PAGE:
Let me share a way to look at the remainder of the 2018 national
mid-term elections campaign that will conclude on November 6.
I think that the truest and most useful perspective is to understand
that virtually everything a voter sees, reads and hears from now on
is intended to motivate turnout of the two voter bases, and to coax
undecided and willing-to-change voters to make up their minds and
vote in a certain way. Data and polls might have little basis in fact or
fair appraisal. The primary motor for what is to come is the
second-guessing of what will affect voters the most, a game of
sheer presumed psychology and storytelling.
This is not a new campaign phenomenon. Election seasons almost
always end in this general manner. There are certain timeless laws
of political gravity. What is different about this cycle, in part, is the
bold lack of pretense for even slightly serious political discussion
and conversation about critical public policy issues.
One case in point is the confirmation hearings for Judge Brett
Kavanaugh’s nomination to the U.S. supreme court. Clearly, Judge
Kavanaugh is a conservative, and understandably, liberals oppose
him. But a vacancy exists, the president has nominated someone
to fill that vacancy, and senate hearings are bring held. In this case,
the party which opposes him, the Democrats, have little possibility
to block his confirmation. Nevertheless, they have abandoned many
of the traditions of these hearings, and tried to transform the
process into a political soap opera --- most of it intended to
placate their ideological base and to provoke their own voters to
the polls. The Republicans who support Judge Kavanaugh, on the
other hand, are pressuring Democratic senators who represent
states President Trump carried by large margins in 2016 to vote for
confirmation with the threat of voter backlash if they do not.
It is obvious that a Justice Kavanaugh would become part of the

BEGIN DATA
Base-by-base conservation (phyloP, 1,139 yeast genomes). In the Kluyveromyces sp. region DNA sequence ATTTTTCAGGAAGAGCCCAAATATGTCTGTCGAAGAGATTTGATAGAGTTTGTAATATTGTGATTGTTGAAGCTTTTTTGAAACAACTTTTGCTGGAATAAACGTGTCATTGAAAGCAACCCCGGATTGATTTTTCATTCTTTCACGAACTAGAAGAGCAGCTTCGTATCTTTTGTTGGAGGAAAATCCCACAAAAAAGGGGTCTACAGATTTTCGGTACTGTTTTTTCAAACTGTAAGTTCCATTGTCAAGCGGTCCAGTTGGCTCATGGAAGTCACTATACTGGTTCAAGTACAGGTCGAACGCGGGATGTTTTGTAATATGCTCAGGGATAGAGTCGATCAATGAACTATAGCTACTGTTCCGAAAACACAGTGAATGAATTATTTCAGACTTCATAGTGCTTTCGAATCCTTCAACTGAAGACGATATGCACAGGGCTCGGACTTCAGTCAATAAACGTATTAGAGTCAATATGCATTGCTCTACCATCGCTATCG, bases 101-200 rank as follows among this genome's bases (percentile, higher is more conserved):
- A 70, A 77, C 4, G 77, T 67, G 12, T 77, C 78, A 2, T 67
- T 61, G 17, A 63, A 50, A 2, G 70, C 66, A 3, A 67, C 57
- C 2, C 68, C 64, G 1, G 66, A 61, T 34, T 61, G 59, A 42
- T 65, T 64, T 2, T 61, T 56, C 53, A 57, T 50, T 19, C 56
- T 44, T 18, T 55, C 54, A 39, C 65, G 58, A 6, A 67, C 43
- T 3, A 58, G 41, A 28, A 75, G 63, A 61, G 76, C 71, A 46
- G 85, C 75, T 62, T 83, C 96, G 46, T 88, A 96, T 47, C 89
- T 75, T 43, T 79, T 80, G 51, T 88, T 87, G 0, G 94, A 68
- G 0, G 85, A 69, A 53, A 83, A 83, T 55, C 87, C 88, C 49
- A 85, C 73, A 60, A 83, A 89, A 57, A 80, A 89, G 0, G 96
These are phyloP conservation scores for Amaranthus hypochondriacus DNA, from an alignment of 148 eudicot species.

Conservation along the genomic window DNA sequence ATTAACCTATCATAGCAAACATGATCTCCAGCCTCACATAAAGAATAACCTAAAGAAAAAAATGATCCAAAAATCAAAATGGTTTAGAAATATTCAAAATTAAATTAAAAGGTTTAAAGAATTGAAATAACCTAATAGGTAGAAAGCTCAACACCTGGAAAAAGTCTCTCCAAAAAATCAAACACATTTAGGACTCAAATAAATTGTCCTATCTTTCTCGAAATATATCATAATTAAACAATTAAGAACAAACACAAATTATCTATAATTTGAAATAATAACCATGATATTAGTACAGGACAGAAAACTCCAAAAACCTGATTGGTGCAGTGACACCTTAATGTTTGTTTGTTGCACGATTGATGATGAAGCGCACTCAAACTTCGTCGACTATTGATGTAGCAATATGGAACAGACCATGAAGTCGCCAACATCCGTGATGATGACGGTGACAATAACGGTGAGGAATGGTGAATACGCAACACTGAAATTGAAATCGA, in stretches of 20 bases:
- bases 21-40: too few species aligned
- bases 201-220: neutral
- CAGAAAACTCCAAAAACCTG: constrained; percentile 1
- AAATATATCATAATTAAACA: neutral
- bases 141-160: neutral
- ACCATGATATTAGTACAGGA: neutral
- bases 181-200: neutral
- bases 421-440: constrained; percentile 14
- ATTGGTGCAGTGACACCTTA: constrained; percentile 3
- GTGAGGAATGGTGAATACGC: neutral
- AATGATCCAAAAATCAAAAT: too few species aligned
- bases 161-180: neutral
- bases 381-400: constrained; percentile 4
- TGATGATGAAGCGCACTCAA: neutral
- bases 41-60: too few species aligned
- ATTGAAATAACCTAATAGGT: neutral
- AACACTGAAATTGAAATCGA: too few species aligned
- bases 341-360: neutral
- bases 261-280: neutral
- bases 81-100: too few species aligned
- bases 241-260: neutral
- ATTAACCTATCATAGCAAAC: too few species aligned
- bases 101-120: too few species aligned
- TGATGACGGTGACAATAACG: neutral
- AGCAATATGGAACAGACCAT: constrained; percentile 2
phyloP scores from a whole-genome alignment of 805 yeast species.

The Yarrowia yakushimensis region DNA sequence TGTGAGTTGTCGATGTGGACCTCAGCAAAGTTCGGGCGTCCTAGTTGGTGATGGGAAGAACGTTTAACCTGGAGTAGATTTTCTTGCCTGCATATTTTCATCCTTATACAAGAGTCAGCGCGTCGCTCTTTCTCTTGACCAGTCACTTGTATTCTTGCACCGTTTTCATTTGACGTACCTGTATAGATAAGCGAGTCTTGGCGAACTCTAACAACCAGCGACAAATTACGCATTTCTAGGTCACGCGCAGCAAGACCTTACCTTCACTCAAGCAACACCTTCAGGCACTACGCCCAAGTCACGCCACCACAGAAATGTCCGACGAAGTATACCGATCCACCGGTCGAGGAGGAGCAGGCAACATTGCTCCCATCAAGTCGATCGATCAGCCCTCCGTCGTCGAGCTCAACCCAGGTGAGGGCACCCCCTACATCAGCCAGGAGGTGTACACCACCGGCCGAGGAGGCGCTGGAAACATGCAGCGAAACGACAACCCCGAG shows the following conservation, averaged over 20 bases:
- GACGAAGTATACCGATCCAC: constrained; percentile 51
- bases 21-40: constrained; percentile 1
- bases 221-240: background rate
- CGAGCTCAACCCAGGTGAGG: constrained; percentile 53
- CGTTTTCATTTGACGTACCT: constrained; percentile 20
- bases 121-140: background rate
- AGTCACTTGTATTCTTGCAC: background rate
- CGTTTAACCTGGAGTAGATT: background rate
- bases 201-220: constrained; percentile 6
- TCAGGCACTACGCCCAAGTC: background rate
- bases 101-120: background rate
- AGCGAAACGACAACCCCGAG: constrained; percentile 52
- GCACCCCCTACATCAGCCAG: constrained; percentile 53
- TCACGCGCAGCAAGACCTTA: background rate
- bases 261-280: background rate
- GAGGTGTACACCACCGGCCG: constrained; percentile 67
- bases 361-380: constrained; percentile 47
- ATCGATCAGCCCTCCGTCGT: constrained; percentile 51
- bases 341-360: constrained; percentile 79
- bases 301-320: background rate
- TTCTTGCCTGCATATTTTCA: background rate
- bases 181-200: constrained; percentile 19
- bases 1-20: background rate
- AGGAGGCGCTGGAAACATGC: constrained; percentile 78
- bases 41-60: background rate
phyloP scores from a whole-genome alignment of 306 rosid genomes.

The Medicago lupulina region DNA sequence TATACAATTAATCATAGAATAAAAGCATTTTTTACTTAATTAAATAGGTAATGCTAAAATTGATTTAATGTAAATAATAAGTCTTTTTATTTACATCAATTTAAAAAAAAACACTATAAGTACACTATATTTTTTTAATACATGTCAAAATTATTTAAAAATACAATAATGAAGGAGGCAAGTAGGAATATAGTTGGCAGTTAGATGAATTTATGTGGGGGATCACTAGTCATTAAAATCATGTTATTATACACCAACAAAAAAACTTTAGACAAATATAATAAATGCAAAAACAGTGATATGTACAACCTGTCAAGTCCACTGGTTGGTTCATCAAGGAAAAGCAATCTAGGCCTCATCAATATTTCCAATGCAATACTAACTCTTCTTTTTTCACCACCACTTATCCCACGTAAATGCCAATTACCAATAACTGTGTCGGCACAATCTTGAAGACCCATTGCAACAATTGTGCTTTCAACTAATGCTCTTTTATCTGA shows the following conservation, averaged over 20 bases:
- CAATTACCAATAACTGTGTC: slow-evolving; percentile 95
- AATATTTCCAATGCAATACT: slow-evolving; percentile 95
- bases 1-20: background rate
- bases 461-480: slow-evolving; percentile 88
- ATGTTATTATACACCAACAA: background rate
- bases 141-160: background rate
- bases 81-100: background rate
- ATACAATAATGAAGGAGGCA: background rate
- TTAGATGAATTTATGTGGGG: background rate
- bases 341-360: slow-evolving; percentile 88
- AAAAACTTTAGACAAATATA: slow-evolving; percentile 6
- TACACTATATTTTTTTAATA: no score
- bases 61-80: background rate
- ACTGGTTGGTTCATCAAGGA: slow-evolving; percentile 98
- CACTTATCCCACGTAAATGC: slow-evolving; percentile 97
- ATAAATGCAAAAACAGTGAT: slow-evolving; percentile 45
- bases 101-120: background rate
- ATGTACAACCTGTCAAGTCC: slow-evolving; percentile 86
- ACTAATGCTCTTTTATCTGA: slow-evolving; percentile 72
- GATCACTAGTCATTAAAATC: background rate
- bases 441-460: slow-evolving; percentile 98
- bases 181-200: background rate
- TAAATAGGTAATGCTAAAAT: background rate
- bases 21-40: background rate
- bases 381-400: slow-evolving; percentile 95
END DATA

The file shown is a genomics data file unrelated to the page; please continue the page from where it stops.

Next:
growing conservative bloc on the high court. He seems a man of
ability and good character. Barring the unforeseen, he will be
confirmed, and probably before the election. Republicans who
voted for Donald Trump because he promised to appoint
conservative judges would then be motivated to turn out to vote
so that he can nominate more such judges and have them
confirmed. Democrats who want to return to a liberal court
environment would then be motivated to turn out to vote to
block confirmations until 2020 when they will have the
opportunity to elect a Democratic president.
All that is as it should be. The bottom line is who occupies the
White House, and who has the majority of votes in the U.S.
senate. What is open to question, however, is the strategy of
pretending that somehow the democratic process is not
legitimate, and that a credible nominee is not credible.
To be fair, both parties have indulged in partisanship in recent
years in regard to federal court nominees. Republicans blocked
a credible high court nominee of then-President Obama, and
held up lower court nominees before the 2016 election.They had
the votes to do so, and went to the voters promising change.
Now, the Democrats are doing the same.
My point is not that the liberal Democratic Party is wrong to
oppose Judge Kavanaugh. My question is about whether this
strategy at this time helps or hurts their cause.
The high court confirmation story is only one aspect of the 2018
mid-term elections saga. It is part of a larger contest of two
narratives designed to reach and motivate voters. On these pages,
I have already and will continue to discuss the unusually large gap
this cycle between the two major parties and the narratives they are
recounting to the electorate.
The outcomes on November 6 will largely be determined by which
side has the most credible story to tell.
Copyright (c) 2018 by Barry Casselman. All rights reserved.